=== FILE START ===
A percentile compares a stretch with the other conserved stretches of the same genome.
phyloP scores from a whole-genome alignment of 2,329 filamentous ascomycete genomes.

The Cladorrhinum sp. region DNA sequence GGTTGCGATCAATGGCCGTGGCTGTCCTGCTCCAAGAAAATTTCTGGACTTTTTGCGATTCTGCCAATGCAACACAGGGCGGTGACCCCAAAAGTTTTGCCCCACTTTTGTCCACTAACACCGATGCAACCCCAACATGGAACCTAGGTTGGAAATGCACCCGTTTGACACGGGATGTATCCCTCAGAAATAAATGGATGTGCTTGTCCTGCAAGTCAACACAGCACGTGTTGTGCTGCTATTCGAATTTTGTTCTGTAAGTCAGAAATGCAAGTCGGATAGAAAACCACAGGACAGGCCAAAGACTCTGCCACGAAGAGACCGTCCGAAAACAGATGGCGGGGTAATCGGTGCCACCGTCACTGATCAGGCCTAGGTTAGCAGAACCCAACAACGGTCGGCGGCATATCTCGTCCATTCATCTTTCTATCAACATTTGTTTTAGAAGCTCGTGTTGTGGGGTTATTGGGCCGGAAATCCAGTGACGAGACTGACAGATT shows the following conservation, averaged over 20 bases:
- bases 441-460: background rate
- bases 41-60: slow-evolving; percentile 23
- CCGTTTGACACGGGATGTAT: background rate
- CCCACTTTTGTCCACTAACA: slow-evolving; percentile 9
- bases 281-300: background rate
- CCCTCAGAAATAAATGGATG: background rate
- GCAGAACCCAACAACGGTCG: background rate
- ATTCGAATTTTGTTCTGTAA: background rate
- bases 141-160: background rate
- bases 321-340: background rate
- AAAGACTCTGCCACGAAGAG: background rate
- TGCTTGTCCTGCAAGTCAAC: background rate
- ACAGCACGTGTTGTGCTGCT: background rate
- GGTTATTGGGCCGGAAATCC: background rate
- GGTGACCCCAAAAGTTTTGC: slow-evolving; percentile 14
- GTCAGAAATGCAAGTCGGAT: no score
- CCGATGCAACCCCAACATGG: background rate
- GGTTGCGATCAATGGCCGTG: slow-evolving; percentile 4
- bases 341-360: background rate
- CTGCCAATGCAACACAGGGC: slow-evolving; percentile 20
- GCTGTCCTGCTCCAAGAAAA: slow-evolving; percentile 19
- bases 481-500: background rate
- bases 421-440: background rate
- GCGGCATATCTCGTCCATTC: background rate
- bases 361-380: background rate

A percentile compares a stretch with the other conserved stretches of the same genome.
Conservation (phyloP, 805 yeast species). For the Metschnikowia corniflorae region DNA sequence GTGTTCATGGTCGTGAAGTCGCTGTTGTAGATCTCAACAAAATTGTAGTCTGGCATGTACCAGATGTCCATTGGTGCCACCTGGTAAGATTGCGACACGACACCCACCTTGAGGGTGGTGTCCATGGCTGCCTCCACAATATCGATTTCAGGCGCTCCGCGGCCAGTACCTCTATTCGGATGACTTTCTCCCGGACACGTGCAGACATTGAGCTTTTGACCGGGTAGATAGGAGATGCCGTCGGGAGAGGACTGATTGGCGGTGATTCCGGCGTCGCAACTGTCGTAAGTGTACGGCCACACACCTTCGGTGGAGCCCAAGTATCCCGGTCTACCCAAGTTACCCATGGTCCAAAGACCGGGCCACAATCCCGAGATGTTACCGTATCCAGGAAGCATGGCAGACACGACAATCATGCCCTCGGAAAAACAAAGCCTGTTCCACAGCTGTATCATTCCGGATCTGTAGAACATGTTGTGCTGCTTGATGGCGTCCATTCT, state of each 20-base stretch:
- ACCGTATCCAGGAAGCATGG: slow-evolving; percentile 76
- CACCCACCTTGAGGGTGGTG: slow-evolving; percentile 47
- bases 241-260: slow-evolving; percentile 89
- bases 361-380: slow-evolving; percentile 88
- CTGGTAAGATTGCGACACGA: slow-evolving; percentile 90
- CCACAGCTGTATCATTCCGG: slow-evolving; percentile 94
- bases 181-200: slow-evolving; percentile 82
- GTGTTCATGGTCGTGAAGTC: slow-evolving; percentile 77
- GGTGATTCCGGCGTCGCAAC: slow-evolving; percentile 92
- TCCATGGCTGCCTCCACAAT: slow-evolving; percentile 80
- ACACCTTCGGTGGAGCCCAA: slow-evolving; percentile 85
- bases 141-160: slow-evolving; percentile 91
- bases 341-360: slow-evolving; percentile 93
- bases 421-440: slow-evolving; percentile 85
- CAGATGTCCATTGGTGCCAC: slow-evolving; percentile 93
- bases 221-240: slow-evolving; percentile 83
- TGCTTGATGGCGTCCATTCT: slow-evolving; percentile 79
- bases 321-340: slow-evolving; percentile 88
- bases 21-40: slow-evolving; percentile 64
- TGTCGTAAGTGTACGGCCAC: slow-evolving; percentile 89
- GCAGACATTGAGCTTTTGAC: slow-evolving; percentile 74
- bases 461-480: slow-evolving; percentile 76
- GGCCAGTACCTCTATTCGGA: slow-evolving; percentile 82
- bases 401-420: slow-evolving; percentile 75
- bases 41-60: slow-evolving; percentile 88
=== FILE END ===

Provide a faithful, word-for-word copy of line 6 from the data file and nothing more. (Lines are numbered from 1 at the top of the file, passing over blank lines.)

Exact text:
- CCGTTTGACACGGGATGTAT: background rate